Over the past year, generating positive patient and facility outcomes within a rehabilitation unit was a testament to an efficient program with a solid foundation of leadership, staffing and certification. As health systems continue to make the necessary adjustments to better serve the growing medically complex patient population spurred by COVID-19, it is crucial to understand the attributes that contribute to positive outcomes.
Below are two detailed steps and considerations a hospital can take to help ensure facility outcomes are met.
- Measure and track outcomes.
The ability to track and report outcomes is critical for quality improvement and positioning for reform initiatives. Do you capture and track clinical quality metrics? Are you able to compare outcomes to peer facilities? Do you measure hospital readmission rates? Can you demonstrate superior outcomes?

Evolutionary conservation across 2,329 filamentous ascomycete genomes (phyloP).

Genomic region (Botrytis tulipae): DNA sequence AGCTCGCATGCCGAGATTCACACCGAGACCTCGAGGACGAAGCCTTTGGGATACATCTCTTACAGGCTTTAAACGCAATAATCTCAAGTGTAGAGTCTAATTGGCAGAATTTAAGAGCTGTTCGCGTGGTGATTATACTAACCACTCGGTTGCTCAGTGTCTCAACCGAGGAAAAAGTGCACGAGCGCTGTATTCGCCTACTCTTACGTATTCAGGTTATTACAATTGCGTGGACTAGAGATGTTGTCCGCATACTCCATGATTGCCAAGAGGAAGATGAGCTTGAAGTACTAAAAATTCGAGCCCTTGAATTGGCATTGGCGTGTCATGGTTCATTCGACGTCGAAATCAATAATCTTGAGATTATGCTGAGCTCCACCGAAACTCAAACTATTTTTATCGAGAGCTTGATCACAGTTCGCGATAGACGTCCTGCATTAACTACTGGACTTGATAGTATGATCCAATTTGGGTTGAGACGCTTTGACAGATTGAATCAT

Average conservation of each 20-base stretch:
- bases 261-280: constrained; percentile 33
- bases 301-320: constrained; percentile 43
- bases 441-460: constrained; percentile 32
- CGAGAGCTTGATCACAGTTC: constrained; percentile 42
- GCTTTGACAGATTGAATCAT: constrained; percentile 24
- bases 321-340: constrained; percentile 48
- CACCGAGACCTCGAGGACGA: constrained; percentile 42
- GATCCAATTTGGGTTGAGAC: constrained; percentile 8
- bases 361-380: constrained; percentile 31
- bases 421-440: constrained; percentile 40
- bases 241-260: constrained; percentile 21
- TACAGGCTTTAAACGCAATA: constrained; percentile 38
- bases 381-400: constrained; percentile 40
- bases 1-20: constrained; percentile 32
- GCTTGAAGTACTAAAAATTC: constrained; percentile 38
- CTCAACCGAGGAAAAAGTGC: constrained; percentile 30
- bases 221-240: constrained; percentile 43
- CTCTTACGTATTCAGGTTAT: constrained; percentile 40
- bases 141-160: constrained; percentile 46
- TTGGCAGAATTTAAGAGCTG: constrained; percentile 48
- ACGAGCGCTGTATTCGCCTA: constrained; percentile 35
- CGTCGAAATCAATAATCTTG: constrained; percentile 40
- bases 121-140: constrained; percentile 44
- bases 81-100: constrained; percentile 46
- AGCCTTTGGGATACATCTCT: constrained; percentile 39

When outcomes are measured and reported, it fosters improvement and adoption of best practices, thus cultivating positive patient experiences and outcomes, and reducing care costs. Further, understanding outcomes is central in providing value to referring providers and payers, and represents an opportunity for enhanced patient care.1
- Know the regulations and comply.
Federal and state regulations -- including adherence to the 60% rule and the requirement that patients receive at least three hours of therapy per day, five days per week -- call for constant attention and oversight, especially following the increased scrutiny and high denial rates many facilities face.
Equally important is documentation competency to ensure accuracy and to reduce denial risk. Do you have a comprehensive pre- and post-admission process to comply with regulations? Are you equipped with a dedicated appeals and denials team to efficiently and successfully navigate the ever-changing denials landscape? Having experts in this field is essential, as the regulatory environment is ever-changing and often difficult to navigate.
When a facility is able to properly measure and track outcomes as well as have a thorough understanding of the latest regulatory changes, they are positioned to achieve long-term patient and facility outcomes.
- Pantaleon, L. (2019, February). Why measuring outcomes is important in health care. Retrieved March 12, 2021, from https://www.ncbi.nlm.nih.gov/pmc/articles/PMC6430924/#:~:text=When%